If you continued further down Port Curtis Road, the water dropped away and a remnant of the old highway loomed. Rockhampton almost straddles the Tropic of Capricorn and, at that time, 1950s white brick gates proclaiming the fact still framed the road. They lost their glory when the route of the highway was altered yet they remained as an echo of the decades.
Sometimes the whole family would pile into the car for a good old Woolwash picnic. Mum would have already split the rolls and lathered on the butter. Big Rooster provided a cooked chook to be torn and shared amongst them. Dad would pull the car up underneath a vacant fig tree and spread the tartan picnic rug out on a patch of grassy bank. There would be other day-trippers but the evenly spaced fig trees would allow you to enjoy your solitude. If our parents had managed to squeeze in the bikes, we would ride along the bitumen, swerving on to the dirt verge when we heard or saw a car. The road was unforgiving on knees that made contact with it but the long stretch afforded a decent run before a mum or dad called you back.
Gradually, what was once a weekly excursion became less frequent. By my mid-teens, I may have even professed to being bored by the Woolwash. The freezing air conditioning of the movie theatre was suddenly more appealing. In Year 11, I was an avid Film and Television student. One assignment was a documentary on the effects of the drought in Queensland and so the Woolwash was called upon once more. My team of amateur filmmakers somehow convinced Mum to drive down Port Curtis Rd with the door of the Tarago open so we could get our all important tracking shot of the dwindling waters. I think I barely registered how brown and depleted the Woolwash was looking – too busy striving for acceptance by my classmates.
When it came time for driving lessons, the Woolwash became useful again for the grumpy teen who had neglected to visit for so many years. I was a keen but slow learner in this area. I can vividly recall bunny hopping along Port Curtis Road as I struggled to come to terms with gear changes. Dad had to take over full time teaching duties as Mum did not have the patience or nerves for my learning. After weeks, perhaps even months (my woolly memory does not recall), I gradually started to improve. The space and quiet of the Woolwash had worked its magic.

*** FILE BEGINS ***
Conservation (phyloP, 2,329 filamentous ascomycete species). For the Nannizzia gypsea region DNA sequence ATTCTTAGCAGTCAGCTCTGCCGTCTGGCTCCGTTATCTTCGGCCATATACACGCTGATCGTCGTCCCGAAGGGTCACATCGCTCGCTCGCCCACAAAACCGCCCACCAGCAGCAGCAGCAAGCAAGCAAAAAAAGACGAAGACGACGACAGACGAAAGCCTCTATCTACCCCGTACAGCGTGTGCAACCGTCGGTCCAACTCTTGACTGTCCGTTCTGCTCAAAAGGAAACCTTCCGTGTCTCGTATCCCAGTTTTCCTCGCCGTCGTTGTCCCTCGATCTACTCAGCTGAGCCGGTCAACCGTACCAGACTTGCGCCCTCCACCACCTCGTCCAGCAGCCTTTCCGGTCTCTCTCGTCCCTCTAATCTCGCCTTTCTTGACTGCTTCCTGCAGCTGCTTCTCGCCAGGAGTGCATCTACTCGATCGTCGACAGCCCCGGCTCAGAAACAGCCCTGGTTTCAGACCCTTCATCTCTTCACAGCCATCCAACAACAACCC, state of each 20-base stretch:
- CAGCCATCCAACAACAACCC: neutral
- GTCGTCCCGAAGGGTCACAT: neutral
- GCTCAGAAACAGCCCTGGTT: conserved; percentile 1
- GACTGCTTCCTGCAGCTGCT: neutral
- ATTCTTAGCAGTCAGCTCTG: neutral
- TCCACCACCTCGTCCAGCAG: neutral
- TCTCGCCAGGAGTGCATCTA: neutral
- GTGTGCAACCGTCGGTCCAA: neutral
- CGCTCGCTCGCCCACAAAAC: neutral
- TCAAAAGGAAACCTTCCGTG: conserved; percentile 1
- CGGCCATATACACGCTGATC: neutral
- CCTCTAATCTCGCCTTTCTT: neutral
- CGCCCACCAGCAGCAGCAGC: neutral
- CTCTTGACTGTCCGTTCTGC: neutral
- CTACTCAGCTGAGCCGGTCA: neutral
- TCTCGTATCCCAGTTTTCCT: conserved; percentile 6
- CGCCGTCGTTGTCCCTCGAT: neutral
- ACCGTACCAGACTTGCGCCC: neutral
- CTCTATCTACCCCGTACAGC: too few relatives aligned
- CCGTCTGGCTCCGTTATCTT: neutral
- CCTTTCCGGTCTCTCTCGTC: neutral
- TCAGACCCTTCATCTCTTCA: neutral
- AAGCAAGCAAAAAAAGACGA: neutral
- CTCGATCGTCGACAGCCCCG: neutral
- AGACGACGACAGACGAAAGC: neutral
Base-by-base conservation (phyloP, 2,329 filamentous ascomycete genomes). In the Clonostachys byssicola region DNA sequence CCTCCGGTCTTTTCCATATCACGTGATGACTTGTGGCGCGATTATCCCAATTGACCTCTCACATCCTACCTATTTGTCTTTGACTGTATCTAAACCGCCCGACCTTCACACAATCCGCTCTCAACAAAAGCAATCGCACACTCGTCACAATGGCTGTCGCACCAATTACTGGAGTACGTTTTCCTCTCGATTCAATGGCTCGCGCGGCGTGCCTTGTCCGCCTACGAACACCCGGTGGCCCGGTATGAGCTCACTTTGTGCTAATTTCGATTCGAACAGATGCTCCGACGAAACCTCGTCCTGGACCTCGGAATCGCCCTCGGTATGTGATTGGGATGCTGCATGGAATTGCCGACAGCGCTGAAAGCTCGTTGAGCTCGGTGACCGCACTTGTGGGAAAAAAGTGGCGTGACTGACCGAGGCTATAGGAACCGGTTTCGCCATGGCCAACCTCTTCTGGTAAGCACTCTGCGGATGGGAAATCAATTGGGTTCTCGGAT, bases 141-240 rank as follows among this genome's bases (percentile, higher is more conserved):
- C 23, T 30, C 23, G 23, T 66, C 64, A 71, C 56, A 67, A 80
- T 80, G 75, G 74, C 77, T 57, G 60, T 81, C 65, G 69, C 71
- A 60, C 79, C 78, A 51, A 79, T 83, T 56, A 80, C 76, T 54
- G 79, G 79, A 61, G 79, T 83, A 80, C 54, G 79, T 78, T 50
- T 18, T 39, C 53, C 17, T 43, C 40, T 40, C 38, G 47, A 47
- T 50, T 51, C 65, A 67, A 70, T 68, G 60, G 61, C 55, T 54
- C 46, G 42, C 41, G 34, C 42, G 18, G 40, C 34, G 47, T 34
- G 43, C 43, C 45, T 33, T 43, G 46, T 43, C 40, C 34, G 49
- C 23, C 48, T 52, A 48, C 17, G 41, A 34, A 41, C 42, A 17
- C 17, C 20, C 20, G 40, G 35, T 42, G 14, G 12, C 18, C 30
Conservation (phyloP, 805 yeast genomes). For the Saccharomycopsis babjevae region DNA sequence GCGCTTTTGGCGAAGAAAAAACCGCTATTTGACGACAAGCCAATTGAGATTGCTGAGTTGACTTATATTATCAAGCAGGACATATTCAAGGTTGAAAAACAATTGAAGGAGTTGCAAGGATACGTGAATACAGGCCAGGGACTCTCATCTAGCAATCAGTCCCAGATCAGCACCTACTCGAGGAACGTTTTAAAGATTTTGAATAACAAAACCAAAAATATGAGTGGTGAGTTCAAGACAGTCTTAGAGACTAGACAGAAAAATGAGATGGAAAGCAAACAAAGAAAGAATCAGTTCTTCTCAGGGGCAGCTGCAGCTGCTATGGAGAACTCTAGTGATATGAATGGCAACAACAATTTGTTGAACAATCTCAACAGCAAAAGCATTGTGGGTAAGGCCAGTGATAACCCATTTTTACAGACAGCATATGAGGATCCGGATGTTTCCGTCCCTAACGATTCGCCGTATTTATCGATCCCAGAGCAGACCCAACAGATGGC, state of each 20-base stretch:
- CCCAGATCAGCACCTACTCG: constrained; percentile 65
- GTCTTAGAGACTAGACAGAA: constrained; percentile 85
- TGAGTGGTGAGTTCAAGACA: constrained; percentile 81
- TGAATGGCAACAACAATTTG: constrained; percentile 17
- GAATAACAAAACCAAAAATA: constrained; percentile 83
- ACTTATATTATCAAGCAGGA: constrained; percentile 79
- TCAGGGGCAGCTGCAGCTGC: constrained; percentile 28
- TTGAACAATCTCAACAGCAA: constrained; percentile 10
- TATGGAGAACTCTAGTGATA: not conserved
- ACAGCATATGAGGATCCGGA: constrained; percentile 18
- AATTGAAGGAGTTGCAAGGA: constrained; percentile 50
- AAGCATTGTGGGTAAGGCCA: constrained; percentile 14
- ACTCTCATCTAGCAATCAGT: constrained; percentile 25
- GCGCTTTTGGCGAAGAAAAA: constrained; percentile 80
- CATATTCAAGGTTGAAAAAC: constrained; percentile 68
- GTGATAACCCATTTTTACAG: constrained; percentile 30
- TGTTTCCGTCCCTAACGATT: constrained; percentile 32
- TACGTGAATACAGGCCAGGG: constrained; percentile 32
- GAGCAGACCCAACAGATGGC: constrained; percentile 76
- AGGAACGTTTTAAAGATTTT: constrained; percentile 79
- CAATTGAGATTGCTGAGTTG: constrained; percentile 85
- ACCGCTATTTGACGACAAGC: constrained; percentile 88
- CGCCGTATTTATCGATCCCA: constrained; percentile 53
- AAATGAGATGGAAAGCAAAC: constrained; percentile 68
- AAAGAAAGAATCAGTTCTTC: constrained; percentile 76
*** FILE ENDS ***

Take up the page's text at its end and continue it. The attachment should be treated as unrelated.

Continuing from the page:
The cycles of flood and drought have not been kind to the Woolwash. I remember the swollen rivers erasing it, but months later it would be as if nothing had happened, the birds, reeds and weeds had all reclaimed their territory. When the level would dip perilously low, the stench would be almost unbearable. This unpredictable nature of the Woolwash has prevented it from permanent parkland status but it is still a popular spot for fisherman and grey nomads alike.
There is also a dark side to the isolation. I remember reading with creeping horror that divers were searching the lagoon a few years ago looking for clues in a double murder case. Despite all the bravado of our younger years, it did not sit right for this place to be sullied by terrible violence. I am quite sure the Woolwash of my childhood was a completely different place after dark but, with little evidence of this during daylight hours, our innocence was preserved.
My parents have now retired to the balmy climes of Emu Park so I haven’t been back to visit for many years now. The road doesn’t lead anywhere so I never drive past. After an eight-hour drive north to Rockhampton and another 30 minutes before we reach Emu Park, taking a turn off to see the Woolwash again seems indulgent. I don’t think I want to – I want to remember the Woolwash of my childhood. Green and brown in equal measure, it was a reminder of the infinite possibilities of childhood freedom.
But there is another reason. As a mother I now see danger in the most mundane of journeys. Now I can’t imagine allowing my inner-city darlings to take such a dangerous trip across a highway and down a sparsely populated road. At the same time, I recognise that this small town freedom is exactly what made my early years so full of wonder. When I see my own children discover the perfect climbing tree, or when they splash about in clothes-caking mud, my mind returns to the Woolwash. Although I have forgotten the spear grass and the heat, I can’t help but think this most humble of places deserves to be appreciated.
Nostalgia is the soapy water that swooshes through the woolly tangle of my mind, taking with it all the burrs and dirt of my childhood. Rockhampton will always be home and even though the strings have not yet pulled me back, the legendary tales of the Woolwash are passed down in my bedtime stories. It lives in my children’s minds as a mystical place from long ago, just as I, in my youth, imagined it to be a secret destination. Perhaps I should tell them of the industry that once thrived on the shore that I was never aware of as child. However, I suspect steam powered engines and hand washing in fresh water are concepts too complex and foreign for tales in the darkness. It is probably best to stick with the everyday drama of long bike rides and picnics in the shade. Either way, the Woolwash remains one of the great joys of my fortunate, sun-kissed childhood.
 Queensland Past and Present: 100 Years of Statistics 1896-1996 , Office of Economic and Statistical Research, http://www.qgso.qld.gov.au/products/reports/qld-past-present/qld-past-present-1896-1996-ch03-sec-02.pdf p.69
 Central Queensland, compiled by Queensland Government Intelligence and Tourist Board, 1914, p. 54
Photograph: Peter Lawrence
Image Credit:Peter Lawrence